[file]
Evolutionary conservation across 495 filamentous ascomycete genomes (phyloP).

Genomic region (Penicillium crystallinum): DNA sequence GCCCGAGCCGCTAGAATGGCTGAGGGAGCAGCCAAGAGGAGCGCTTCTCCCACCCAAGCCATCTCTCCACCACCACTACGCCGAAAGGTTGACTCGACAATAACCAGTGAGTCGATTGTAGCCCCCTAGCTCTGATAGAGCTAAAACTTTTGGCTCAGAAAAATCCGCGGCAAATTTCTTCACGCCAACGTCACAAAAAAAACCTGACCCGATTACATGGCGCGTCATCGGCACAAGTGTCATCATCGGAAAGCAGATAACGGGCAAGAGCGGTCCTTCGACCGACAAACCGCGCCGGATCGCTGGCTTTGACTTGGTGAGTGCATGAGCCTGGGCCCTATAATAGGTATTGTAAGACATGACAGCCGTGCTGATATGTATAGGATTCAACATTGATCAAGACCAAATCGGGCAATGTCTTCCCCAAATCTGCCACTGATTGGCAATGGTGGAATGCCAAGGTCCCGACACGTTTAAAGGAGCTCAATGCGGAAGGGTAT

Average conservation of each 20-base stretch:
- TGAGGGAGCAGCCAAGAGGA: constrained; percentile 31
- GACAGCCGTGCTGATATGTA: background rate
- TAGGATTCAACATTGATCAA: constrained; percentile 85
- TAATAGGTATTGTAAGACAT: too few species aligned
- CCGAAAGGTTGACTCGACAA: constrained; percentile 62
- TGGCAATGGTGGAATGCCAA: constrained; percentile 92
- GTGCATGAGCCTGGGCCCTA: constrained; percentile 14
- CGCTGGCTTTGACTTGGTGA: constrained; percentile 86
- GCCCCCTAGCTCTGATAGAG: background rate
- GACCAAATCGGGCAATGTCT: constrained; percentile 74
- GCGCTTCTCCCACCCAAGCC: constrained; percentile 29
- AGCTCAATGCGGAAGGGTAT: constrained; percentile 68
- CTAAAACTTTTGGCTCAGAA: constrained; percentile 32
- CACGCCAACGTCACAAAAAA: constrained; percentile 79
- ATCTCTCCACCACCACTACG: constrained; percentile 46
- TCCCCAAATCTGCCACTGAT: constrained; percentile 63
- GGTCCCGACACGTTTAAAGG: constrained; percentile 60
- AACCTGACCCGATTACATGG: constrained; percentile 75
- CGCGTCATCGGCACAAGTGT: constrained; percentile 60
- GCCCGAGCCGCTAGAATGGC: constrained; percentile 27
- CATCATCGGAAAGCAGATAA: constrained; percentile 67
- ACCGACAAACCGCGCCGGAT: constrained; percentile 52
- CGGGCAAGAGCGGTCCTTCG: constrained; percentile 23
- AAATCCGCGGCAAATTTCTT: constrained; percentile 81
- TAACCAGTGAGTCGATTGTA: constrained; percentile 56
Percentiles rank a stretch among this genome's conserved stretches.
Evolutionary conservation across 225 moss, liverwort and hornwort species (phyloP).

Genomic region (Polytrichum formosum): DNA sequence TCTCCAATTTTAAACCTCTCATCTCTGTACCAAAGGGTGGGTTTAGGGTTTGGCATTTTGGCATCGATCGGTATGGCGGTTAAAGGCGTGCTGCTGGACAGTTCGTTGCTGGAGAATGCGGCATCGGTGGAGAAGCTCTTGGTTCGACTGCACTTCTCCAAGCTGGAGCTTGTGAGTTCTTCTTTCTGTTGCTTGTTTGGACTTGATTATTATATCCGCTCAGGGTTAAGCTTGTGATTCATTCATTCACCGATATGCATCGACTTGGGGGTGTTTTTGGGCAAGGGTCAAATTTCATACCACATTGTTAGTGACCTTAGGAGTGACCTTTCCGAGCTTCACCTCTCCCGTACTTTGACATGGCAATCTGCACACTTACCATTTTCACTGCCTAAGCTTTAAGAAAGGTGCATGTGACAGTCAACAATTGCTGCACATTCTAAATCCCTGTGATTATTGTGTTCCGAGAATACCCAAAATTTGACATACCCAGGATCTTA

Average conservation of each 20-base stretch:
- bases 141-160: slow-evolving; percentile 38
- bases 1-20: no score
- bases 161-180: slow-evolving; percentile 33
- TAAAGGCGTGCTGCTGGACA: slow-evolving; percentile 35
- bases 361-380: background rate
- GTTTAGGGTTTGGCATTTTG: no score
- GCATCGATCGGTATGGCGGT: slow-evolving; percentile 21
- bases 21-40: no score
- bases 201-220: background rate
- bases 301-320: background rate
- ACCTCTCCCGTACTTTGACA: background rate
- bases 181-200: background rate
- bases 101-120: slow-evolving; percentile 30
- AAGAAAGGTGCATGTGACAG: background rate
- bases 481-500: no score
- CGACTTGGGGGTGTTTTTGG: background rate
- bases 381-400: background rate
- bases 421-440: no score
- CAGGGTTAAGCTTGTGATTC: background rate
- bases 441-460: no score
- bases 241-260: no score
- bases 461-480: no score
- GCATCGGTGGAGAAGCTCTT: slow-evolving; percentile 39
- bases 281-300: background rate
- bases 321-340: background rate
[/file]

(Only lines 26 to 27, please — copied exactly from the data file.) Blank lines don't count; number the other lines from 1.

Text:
- CGGGCAAGAGCGGTCCTTCG: constrained; percentile 23
- AAATCCGCGGCAAATTTCTT: constrained; percentile 81